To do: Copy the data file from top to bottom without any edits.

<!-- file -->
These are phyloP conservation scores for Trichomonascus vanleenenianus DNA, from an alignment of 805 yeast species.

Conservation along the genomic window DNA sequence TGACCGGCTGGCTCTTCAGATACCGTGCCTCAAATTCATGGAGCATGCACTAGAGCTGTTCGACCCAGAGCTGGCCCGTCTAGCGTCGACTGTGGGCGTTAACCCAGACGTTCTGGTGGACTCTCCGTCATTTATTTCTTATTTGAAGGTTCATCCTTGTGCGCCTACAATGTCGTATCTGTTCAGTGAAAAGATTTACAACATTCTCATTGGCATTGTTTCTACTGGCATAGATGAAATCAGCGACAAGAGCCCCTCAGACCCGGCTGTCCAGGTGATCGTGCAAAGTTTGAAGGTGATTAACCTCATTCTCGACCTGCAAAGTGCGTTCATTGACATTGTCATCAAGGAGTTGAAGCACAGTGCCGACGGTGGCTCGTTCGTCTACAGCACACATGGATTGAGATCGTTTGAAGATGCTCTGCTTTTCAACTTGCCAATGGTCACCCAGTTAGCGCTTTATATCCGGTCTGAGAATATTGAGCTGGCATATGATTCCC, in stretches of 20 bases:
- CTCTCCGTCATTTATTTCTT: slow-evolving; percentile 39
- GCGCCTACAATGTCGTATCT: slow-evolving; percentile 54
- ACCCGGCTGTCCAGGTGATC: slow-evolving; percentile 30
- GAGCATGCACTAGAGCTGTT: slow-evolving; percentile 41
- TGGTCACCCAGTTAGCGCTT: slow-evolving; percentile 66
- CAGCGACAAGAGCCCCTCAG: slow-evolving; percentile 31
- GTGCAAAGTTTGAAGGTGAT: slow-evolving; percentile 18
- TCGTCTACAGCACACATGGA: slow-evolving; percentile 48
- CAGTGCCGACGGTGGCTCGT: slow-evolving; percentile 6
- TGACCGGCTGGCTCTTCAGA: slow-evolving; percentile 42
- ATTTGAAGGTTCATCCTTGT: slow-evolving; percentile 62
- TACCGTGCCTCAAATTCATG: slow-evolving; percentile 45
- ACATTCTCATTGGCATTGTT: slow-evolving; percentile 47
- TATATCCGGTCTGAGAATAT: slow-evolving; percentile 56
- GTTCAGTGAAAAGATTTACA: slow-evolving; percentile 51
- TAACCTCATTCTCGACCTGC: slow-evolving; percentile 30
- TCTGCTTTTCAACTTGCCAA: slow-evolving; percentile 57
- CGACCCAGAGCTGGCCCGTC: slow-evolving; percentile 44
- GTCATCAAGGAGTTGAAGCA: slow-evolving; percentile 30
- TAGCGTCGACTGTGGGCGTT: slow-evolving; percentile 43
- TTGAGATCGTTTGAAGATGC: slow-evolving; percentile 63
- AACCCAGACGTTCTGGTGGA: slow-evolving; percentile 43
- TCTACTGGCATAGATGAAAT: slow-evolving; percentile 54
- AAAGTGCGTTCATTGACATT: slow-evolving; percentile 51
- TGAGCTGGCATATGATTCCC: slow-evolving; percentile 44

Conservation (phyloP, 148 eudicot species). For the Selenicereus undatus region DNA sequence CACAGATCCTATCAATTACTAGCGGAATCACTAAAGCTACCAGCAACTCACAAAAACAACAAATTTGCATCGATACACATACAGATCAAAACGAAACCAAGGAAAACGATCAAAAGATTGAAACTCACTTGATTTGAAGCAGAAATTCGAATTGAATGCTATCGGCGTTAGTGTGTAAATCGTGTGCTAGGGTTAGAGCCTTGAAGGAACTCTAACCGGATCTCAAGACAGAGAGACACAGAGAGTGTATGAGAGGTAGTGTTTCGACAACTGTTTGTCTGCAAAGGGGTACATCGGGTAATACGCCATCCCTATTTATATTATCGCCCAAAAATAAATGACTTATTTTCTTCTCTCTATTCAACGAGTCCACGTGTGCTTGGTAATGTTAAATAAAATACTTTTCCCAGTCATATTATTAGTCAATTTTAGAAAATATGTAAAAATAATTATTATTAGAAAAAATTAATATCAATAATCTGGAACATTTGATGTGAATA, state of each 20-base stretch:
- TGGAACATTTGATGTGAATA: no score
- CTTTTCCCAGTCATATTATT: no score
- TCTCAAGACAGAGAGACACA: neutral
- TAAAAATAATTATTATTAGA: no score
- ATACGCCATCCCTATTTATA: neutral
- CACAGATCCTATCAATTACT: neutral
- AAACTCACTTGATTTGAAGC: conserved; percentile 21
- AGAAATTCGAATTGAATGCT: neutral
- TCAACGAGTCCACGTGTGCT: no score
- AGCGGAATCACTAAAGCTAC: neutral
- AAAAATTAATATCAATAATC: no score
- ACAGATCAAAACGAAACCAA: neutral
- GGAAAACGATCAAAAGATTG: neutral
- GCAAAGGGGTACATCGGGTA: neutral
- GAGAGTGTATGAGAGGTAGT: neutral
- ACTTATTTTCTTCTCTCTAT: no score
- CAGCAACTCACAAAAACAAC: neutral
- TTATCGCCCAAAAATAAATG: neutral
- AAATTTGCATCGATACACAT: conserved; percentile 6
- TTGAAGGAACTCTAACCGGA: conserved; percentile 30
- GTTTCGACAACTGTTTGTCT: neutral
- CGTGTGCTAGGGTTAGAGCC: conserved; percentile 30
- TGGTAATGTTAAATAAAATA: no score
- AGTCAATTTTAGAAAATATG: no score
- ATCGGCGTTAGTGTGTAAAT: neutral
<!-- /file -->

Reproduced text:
These are phyloP conservation scores for Trichomonascus vanleenenianus DNA, from an alignment of 805 yeast species.

Conservation along the genomic window DNA sequence TGACCGGCTGGCTCTTCAGATACCGTGCCTCAAATTCATGGAGCATGCACTAGAGCTGTTCGACCCAGAGCTGGCCCGTCTAGCGTCGACTGTGGGCGTTAACCCAGACGTTCTGGTGGACTCTCCGTCATTTATTTCTTATTTGAAGGTTCATCCTTGTGCGCCTACAATGTCGTATCTGTTCAGTGAAAAGATTTACAACATTCTCATTGGCATTGTTTCTACTGGCATAGATGAAATCAGCGACAAGAGCCCCTCAGACCCGGCTGTCCAGGTGATCGTGCAAAGTTTGAAGGTGATTAACCTCATTCTCGACCTGCAAAGTGCGTTCATTGACATTGTCATCAAGGAGTTGAAGCACAGTGCCGACGGTGGCTCGTTCGTCTACAGCACACATGGATTGAGATCGTTTGAAGATGCTCTGCTTTTCAACTTGCCAATGGTCACCCAGTTAGCGCTTTATATCCGGTCTGAGAATATTGAGCTGGCATATGATTCCC, in stretches of 20 bases:
- CTCTCCGTCATTTATTTCTT: slow-evolving; percentile 39
- GCGCCTACAATGTCGTATCT: slow-evolving; percentile 54
- ACCCGGCTGTCCAGGTGATC: slow-evolving; percentile 30
- GAGCATGCACTAGAGCTGTT: slow-evolving; percentile 41
- TGGTCACCCAGTTAGCGCTT: slow-evolving; percentile 66
- CAGCGACAAGAGCCCCTCAG: slow-evolving; percentile 31
- GTGCAAAGTTTGAAGGTGAT: slow-evolving; percentile 18
- TCGTCTACAGCACACATGGA: slow-evolving; percentile 48
- CAGTGCCGACGGTGGCTCGT: slow-evolving; percentile 6
- TGACCGGCTGGCTCTTCAGA: slow-evolving; percentile 42
- ATTTGAAGGTTCATCCTTGT: slow-evolving; percentile 62
- TACCGTGCCTCAAATTCATG: slow-evolving; percentile 45
- ACATTCTCATTGGCATTGTT: slow-evolving; percentile 47
- TATATCCGGTCTGAGAATAT: slow-evolving; percentile 56
- GTTCAGTGAAAAGATTTACA: slow-evolving; percentile 51
- TAACCTCATTCTCGACCTGC: slow-evolving; percentile 30
- TCTGCTTTTCAACTTGCCAA: slow-evolving; percentile 57
- CGACCCAGAGCTGGCCCGTC: slow-evolving; percentile 44
- GTCATCAAGGAGTTGAAGCA: slow-evolving; percentile 30
- TAGCGTCGACTGTGGGCGTT: slow-evolving; percentile 43
- TTGAGATCGTTTGAAGATGC: slow-evolving; percentile 63
- AACCCAGACGTTCTGGTGGA: slow-evolving; percentile 43
- TCTACTGGCATAGATGAAAT: slow-evolving; percentile 54
- AAAGTGCGTTCATTGACATT: slow-evolving; percentile 51
- TGAGCTGGCATATGATTCCC: slow-evolving; percentile 44

Conservation (phyloP, 148 eudicot species). For the Selenicereus undatus region DNA sequence CACAGATCCTATCAATTACTAGCGGAATCACTAAAGCTACCAGCAACTCACAAAAACAACAAATTTGCATCGATACACATACAGATCAAAACGAAACCAAGGAAAACGATCAAAAGATTGAAACTCACTTGATTTGAAGCAGAAATTCGAATTGAATGCTATCGGCGTTAGTGTGTAAATCGTGTGCTAGGGTTAGAGCCTTGAAGGAACTCTAACCGGATCTCAAGACAGAGAGACACAGAGAGTGTATGAGAGGTAGTGTTTCGACAACTGTTTGTCTGCAAAGGGGTACATCGGGTAATACGCCATCCCTATTTATATTATCGCCCAAAAATAAATGACTTATTTTCTTCTCTCTATTCAACGAGTCCACGTGTGCTTGGTAATGTTAAATAAAATACTTTTCCCAGTCATATTATTAGTCAATTTTAGAAAATATGTAAAAATAATTATTATTAGAAAAAATTAATATCAATAATCTGGAACATTTGATGTGAATA, state of each 20-base stretch:
- TGGAACATTTGATGTGAATA: no score
- CTTTTCCCAGTCATATTATT: no score
- TCTCAAGACAGAGAGACACA: neutral
- TAAAAATAATTATTATTAGA: no score
- ATACGCCATCCCTATTTATA: neutral
- CACAGATCCTATCAATTACT: neutral
- AAACTCACTTGATTTGAAGC: conserved; percentile 21
- AGAAATTCGAATTGAATGCT: neutral
- TCAACGAGTCCACGTGTGCT: no score
- AGCGGAATCACTAAAGCTAC: neutral
- AAAAATTAATATCAATAATC: no score
- ACAGATCAAAACGAAACCAA: neutral
- GGAAAACGATCAAAAGATTG: neutral
- GCAAAGGGGTACATCGGGTA: neutral
- GAGAGTGTATGAGAGGTAGT: neutral
- ACTTATTTTCTTCTCTCTAT: no score
- CAGCAACTCACAAAAACAAC: neutral
- TTATCGCCCAAAAATAAATG: neutral
- AAATTTGCATCGATACACAT: conserved; percentile 6
- TTGAAGGAACTCTAACCGGA: conserved; percentile 30
- GTTTCGACAACTGTTTGTCT: neutral
- CGTGTGCTAGGGTTAGAGCC: conserved; percentile 30
- TGGTAATGTTAAATAAAATA: no score
- AGTCAATTTTAGAAAATATG: no score
- ATCGGCGTTAGTGTGTAAAT: neutral